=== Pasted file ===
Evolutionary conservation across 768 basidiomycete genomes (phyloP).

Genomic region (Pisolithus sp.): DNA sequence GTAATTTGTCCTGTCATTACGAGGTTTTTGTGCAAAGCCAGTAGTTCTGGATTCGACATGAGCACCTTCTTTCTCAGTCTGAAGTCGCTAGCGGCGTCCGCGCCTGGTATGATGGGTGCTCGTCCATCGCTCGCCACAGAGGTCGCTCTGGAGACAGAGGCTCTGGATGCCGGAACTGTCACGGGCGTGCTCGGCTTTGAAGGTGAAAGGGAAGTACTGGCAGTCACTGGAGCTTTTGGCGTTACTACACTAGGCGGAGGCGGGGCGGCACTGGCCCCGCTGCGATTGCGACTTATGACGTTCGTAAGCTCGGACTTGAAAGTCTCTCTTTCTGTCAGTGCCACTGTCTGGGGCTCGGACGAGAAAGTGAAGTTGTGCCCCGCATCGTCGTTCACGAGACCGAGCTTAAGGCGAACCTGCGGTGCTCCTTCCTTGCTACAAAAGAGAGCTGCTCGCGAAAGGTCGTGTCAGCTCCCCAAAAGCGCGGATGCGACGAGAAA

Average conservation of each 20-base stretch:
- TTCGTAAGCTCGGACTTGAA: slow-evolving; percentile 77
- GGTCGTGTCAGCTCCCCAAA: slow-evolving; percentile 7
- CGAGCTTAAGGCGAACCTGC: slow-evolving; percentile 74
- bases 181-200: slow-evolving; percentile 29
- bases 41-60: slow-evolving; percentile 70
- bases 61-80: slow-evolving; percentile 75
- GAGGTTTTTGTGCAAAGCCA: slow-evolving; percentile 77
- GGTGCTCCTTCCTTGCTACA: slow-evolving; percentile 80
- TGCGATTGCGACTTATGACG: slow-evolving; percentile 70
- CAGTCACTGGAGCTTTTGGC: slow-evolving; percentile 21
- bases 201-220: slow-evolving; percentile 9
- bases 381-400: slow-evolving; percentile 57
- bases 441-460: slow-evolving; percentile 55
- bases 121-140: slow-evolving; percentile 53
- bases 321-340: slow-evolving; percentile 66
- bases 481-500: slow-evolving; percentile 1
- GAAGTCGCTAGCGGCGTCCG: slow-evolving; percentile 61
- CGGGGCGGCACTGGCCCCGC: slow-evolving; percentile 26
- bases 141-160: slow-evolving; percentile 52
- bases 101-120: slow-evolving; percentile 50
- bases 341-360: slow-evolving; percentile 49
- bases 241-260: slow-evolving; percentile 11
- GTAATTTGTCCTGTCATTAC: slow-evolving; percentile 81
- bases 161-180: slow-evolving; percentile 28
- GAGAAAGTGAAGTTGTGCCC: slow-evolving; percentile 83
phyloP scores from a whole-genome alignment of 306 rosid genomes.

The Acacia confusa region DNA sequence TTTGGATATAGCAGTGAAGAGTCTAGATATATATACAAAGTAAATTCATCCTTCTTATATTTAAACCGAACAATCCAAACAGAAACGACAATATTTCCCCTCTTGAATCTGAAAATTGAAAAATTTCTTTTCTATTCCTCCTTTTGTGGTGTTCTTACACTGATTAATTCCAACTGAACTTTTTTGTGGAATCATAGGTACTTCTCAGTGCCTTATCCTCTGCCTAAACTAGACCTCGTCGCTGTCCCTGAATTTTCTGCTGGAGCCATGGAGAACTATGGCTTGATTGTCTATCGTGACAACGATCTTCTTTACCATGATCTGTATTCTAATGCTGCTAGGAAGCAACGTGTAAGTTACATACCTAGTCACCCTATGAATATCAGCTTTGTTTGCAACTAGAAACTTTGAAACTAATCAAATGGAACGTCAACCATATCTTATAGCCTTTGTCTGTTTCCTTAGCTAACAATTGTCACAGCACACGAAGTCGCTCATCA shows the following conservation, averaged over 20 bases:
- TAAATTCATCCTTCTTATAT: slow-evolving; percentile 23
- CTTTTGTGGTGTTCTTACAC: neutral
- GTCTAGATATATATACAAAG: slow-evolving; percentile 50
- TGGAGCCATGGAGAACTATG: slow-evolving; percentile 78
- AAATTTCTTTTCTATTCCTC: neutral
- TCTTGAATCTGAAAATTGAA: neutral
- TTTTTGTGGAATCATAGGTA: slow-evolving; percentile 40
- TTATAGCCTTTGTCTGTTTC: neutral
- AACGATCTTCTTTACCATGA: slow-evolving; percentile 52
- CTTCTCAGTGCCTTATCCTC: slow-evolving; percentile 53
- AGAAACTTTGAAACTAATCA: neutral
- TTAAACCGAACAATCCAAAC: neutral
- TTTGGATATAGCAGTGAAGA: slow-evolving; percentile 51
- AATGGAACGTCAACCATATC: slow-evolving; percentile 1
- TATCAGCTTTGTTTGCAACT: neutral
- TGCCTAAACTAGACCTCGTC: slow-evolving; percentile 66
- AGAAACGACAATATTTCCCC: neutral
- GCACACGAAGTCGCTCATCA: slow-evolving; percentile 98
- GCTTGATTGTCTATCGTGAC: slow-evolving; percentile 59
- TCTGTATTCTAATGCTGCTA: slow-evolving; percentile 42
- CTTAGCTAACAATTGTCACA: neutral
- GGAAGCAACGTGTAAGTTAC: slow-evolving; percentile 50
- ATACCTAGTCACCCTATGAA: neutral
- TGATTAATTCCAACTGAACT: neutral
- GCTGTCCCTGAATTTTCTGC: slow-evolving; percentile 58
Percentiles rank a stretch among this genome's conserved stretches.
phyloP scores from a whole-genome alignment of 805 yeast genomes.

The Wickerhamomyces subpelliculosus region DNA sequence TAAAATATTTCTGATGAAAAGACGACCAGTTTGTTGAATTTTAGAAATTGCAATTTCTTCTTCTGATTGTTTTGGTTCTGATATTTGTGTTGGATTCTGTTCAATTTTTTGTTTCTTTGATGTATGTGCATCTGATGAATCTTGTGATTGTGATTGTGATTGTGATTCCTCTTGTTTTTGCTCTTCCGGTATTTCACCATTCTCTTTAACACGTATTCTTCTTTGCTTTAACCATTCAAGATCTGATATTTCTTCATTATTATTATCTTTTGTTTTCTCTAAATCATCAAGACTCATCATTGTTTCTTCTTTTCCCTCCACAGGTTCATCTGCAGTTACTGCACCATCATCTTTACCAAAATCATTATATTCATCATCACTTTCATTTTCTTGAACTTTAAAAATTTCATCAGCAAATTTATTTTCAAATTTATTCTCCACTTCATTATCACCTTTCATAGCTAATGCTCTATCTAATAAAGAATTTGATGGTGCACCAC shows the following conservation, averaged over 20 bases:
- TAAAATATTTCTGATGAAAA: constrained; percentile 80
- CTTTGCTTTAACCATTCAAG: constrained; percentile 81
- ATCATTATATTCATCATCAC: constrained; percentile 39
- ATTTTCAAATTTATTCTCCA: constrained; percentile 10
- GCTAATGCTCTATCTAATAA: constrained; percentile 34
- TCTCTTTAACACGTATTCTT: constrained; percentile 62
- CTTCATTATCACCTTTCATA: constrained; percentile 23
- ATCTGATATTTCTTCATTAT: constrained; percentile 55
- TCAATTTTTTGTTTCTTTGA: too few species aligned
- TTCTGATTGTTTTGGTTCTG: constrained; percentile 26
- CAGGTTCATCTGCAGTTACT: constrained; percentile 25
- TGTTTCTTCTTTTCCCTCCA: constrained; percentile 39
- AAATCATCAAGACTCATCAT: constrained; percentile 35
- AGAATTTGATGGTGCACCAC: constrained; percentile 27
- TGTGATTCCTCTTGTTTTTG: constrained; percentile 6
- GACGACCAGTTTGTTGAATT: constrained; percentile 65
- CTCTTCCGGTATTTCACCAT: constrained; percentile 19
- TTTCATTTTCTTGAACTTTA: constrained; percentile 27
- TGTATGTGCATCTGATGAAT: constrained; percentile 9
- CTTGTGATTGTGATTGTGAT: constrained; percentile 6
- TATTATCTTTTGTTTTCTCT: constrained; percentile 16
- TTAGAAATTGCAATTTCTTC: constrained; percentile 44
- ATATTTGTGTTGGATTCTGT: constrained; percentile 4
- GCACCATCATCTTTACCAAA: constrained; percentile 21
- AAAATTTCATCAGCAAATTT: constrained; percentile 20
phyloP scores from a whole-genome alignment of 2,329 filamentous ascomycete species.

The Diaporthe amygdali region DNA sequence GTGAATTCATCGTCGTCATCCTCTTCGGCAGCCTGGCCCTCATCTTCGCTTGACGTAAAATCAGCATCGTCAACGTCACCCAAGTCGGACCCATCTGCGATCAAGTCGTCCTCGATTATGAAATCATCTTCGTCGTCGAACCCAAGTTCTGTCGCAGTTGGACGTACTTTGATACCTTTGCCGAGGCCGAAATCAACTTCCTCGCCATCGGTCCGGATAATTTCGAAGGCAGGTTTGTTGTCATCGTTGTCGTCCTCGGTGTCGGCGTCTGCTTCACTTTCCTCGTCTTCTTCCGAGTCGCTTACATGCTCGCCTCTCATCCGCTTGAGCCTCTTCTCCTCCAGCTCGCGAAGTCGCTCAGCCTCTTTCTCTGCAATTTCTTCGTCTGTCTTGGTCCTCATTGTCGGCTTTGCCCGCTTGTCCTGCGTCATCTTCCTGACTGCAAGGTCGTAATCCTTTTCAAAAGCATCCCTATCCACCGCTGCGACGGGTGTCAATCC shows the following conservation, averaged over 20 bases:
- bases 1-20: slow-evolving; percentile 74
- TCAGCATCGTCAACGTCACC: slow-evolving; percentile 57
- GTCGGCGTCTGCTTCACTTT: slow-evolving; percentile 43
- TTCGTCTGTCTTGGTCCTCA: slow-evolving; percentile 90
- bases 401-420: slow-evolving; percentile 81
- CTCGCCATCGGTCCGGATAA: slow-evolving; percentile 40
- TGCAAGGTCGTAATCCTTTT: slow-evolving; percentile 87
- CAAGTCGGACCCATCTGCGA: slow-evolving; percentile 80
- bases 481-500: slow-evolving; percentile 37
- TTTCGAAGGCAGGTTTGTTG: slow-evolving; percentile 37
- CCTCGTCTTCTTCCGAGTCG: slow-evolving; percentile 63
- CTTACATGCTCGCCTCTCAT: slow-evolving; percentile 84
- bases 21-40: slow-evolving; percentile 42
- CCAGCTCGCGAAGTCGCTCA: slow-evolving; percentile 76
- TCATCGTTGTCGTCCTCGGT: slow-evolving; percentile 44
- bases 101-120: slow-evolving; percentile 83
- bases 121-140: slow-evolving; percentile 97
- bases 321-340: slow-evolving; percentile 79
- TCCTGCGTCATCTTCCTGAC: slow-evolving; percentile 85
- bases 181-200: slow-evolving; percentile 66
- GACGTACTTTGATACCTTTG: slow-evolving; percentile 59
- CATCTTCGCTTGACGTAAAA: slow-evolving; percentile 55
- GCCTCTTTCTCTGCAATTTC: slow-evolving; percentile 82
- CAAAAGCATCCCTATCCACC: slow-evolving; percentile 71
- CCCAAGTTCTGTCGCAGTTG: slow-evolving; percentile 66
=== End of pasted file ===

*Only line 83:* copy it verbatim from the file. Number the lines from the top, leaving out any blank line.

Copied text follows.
- AAAATTTCATCAGCAAATTT: constrained; percentile 20